Eleven NI Local Authorities Launch Report on ‘Brexit’
The eleven local authorities that comprise the Ireland/Northern Ireland Border Corridor launched their report “Brexit and the Border Corridor on the Island of lreland: Risks, Opportunities, and Issues to consider” in the Northern Ireland Executive Office in Brussels Wednesday 11 October 2017.
The Report has found that an economic border would be detrimental to, not only the Border Corridor, but to Ireland as a whole. It also found that whilst economic certainty is important, political certainty is essential for the border corridor to thrive and the Peace Process cannot be jeopardised.
A large delegation comprising Chairpersons, Mayors and Chief Executives from all the local authorities, who comprise the Border Corridor, travelled to Brussels to attend the event.
The size of the delegation reflects just how important this issue is, not just for local authorities, but for all the people who live and work along the Ireland/Northern Ireland border corridor.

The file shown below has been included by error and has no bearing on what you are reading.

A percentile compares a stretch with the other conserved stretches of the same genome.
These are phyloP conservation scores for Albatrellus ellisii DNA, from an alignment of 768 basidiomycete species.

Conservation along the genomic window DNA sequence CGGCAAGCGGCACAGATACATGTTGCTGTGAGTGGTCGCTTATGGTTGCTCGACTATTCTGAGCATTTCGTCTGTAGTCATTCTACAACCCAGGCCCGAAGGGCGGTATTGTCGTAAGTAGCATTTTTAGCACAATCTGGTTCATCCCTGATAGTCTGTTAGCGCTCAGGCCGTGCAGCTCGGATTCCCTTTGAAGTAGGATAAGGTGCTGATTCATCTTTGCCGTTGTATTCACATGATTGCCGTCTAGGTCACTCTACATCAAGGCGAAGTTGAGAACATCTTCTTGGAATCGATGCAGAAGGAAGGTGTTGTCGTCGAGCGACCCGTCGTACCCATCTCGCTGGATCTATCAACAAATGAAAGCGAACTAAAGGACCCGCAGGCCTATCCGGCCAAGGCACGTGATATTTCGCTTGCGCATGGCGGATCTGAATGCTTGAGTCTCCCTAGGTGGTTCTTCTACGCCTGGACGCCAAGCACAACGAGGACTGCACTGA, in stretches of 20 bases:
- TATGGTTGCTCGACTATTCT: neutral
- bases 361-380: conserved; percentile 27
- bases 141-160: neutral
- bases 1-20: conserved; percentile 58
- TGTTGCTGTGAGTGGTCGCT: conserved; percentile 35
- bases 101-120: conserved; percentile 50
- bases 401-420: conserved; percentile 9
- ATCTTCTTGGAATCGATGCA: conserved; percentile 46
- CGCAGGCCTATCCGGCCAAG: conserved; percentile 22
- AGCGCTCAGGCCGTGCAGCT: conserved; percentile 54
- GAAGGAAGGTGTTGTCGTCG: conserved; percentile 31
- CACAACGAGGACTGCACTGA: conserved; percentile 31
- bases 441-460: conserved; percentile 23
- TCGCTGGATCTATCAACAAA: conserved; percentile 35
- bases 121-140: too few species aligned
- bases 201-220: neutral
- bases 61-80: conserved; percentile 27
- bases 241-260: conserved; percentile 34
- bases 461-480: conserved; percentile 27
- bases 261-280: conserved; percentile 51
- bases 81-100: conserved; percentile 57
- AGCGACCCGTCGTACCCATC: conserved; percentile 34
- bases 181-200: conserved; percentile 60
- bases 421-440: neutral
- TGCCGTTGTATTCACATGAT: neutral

At the Report launch, the level of interest was highly significant and the delegation met with over one hundred attendees to include Members of the European Parliament from both Ireland and Northern Ireland, Brian Carty from the European Parliament Brexit Steering Group, Andrew Elliott from the Northern Ireland Executive Office in Brussels, Head of Ireland’s Brexit Team Emer Deane and Nina Obermaier from the European Commission’s Brexit Team.
Newry, Mourne and Down District Council Chairperson Councillor Roisin Mulgrew said, “The Report highlights that the Irish border area will be most affected by Brexit. The border local authorities quickly realised after the referendum of June 2016 that there would be a particular impact on the one million citizens of the border region, and they set out to quantify the actual impact and thus, as a collective, they commissioned the Report.”
Councillor Mulgrew continued, “Without a Government in the North of Ireland and negotiations taking place between Brussels and London directly, local authorities felt it necessary to champion the needs of the border region specifically and to ensure that those needs are reflected and prioritised during Brexit negotiations. Our children and grandchildren’s lives depend on decisions which will be taken over the next few years. It is our duty to get this right. It is the contention of the Border Corridor Local Authorities that in order to do that all aspects of the Good Friday Agreement must be maintained.”